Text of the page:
Monday, September 15, 2008

Urban Farmer?

I have been woolgathering lately about the possibility of setting up a system of garden plots in the city to create a "farm".

The city is filled with unused space. You can find it anywhere. The key is how you would be able to manage a system of distributed small plots. We have a tendency of thinking about farmers as lantern-jawed white guys sitting in their combines and bringing in the wheat harvest. That isn't gonna go away, but it sure is gonna change.

Most of the fruits and vegetable that we enjoy here in the city were probably grown down in a mega-farm in the imperial valley, loaded on a truck, and shipped to where we live. I can't say that I see this as a viable long term solution.

But I do see a solution where a person might be able to "sharecrop" a bunch of garden plots in his area to produce vegetables. A percentage of the yield would go to the landowner as payment, the rest would go to the sharecropper as his cut. A booth in the Saturday market or a route of paying customers and access to vegetables would be the sharecropper cut.

Now don't get me wrong, this would not be a way to "live the dream". It would be damn hard work. But it has the advantage of low capital outlay and access to foodstuffs outside of the current "iffy" system of agriculture and distribution.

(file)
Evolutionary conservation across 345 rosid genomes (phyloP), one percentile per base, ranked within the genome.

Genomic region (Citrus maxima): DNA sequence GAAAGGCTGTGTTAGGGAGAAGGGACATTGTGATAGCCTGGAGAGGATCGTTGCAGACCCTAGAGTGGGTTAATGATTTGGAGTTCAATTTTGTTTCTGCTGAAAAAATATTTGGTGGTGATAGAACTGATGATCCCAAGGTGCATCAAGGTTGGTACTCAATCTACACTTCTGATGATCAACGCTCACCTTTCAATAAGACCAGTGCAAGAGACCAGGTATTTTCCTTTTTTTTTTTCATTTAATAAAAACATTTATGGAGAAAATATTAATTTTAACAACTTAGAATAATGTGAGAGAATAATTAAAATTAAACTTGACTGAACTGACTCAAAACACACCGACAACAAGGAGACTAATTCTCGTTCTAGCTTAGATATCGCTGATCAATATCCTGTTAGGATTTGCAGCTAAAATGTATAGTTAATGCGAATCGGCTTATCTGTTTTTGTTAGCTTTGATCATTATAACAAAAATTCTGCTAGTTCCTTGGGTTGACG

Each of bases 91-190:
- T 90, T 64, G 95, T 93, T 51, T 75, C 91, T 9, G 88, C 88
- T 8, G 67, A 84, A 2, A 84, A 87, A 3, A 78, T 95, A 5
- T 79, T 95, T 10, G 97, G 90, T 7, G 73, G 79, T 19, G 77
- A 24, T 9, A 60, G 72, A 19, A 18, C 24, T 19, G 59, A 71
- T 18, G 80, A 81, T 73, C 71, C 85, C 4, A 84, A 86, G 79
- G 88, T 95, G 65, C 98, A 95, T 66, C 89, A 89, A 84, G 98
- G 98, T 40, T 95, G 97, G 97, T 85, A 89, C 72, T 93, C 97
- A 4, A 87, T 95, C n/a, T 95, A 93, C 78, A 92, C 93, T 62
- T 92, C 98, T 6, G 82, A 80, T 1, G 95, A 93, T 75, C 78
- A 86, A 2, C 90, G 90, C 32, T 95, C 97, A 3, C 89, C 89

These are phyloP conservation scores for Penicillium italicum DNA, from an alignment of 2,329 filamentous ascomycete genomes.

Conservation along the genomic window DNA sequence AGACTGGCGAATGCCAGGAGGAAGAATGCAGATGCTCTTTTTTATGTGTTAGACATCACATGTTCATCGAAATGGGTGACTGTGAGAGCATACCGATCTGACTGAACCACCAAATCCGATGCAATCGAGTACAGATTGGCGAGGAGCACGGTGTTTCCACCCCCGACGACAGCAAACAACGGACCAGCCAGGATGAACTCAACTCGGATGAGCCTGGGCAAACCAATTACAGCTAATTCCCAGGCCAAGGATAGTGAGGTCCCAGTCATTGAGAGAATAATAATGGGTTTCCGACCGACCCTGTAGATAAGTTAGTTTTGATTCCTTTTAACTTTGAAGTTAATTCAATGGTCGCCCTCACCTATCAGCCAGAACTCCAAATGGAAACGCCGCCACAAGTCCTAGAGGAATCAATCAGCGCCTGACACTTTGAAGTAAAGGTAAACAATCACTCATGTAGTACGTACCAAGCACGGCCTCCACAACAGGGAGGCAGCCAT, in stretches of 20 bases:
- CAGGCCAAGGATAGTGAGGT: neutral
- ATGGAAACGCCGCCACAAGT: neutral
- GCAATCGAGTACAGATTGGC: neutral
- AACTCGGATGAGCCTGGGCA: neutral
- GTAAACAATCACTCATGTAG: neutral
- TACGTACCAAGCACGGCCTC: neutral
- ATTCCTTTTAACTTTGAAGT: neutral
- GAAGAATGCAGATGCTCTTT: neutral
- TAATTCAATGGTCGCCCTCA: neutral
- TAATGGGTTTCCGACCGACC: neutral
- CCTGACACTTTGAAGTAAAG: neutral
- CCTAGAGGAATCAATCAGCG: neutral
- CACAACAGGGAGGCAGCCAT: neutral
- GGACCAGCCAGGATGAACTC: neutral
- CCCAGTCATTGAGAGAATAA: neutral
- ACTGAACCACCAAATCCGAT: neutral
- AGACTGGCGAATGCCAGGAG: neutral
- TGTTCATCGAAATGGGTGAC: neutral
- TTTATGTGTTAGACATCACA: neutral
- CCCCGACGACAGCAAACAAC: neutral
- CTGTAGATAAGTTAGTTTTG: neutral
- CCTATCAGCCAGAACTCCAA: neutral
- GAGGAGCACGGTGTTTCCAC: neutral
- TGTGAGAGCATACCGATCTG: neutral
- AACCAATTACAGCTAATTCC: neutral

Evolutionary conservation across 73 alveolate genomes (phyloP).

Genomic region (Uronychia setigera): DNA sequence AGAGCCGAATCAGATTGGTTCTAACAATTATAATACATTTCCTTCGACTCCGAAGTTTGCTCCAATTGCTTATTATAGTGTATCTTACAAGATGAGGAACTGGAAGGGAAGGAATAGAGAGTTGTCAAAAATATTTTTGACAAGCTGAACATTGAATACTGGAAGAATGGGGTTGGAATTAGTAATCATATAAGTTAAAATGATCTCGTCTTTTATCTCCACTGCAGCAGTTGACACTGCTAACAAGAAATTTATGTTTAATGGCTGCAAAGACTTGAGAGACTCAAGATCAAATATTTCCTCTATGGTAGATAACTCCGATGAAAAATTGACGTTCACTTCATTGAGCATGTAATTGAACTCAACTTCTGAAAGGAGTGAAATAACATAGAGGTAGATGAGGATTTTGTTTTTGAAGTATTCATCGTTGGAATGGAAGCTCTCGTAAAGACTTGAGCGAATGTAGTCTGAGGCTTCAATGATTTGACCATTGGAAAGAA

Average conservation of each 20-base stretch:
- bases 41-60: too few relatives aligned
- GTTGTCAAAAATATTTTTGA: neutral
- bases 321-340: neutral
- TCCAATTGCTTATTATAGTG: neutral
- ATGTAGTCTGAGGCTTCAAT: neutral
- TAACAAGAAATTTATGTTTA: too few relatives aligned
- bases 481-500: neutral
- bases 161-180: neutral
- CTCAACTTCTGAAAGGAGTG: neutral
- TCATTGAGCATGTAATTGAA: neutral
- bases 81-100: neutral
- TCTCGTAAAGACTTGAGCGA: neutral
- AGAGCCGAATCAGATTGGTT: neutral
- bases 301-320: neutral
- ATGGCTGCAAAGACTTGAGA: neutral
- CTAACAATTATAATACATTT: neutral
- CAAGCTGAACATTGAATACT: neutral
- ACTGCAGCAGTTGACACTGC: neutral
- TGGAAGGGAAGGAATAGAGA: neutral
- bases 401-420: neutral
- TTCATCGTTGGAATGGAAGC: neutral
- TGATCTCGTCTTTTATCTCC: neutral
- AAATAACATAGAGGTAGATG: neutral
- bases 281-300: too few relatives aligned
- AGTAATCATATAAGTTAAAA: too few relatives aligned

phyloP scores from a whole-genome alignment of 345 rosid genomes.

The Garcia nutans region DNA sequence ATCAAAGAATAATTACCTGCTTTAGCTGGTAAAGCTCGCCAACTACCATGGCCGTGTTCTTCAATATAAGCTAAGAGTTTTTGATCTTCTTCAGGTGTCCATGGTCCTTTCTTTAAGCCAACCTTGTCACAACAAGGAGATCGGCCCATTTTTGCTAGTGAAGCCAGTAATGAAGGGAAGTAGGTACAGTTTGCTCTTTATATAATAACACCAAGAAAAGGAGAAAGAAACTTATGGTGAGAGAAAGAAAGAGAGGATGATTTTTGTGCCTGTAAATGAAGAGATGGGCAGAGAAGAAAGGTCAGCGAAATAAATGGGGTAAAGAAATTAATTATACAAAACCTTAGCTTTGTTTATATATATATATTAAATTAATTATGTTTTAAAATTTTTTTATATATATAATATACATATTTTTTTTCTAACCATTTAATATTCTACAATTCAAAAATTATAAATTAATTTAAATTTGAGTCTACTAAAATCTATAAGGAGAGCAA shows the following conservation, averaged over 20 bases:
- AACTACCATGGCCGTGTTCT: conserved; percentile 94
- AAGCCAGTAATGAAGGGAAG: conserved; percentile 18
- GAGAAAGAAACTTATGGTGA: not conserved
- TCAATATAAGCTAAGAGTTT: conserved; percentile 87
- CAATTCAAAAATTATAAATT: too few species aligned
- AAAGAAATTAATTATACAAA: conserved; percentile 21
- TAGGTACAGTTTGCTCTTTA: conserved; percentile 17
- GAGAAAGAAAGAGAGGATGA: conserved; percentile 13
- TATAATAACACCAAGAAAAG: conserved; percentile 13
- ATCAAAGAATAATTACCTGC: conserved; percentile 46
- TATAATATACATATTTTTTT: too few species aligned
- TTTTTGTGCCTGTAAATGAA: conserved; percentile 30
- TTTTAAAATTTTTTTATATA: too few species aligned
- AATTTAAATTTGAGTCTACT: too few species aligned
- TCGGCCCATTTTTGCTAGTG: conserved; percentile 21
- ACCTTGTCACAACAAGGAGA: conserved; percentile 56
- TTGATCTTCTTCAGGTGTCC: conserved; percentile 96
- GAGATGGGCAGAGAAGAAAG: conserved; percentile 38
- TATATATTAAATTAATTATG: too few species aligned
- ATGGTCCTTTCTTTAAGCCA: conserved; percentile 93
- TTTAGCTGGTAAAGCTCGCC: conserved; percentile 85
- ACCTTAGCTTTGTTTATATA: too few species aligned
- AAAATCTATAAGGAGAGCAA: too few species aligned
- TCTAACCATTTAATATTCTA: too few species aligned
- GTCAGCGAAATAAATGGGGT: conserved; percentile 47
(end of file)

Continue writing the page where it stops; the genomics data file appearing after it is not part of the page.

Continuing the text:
-end-

3 comments:

Patricia said...

I think this will indeed happen in cities, small towns, everywhere. Mega-farms will fail, having ruined the soil with their way of farming. It'll take a while to build that land back up into good rich soil. Without mega-farms, we'll need lots of small family/
cooperative farms in order to feed oursevles. I've read that 90% of the vegetables consumed in Russia were grown in household plots. Something like that. It'll have to happen here as well, post-oil. Lots of hard work!
HM

Dorcas' Daddy said...

DO me a favor and delete those other comments when you get the info, don't really want that floating around the internet

comrade simba said...

So you go out with a pick and a cultivator tool and hack up the vacant lot and shove squash or cowpeas or cucumbers or any plant that can compete with the weeds and still bear fruit. Drought resistant varietiea are a must. It's a fire and forget system - go check on them when the "days till harvest" datye comes up on your calendar.

Guerrilla planting at it's finest...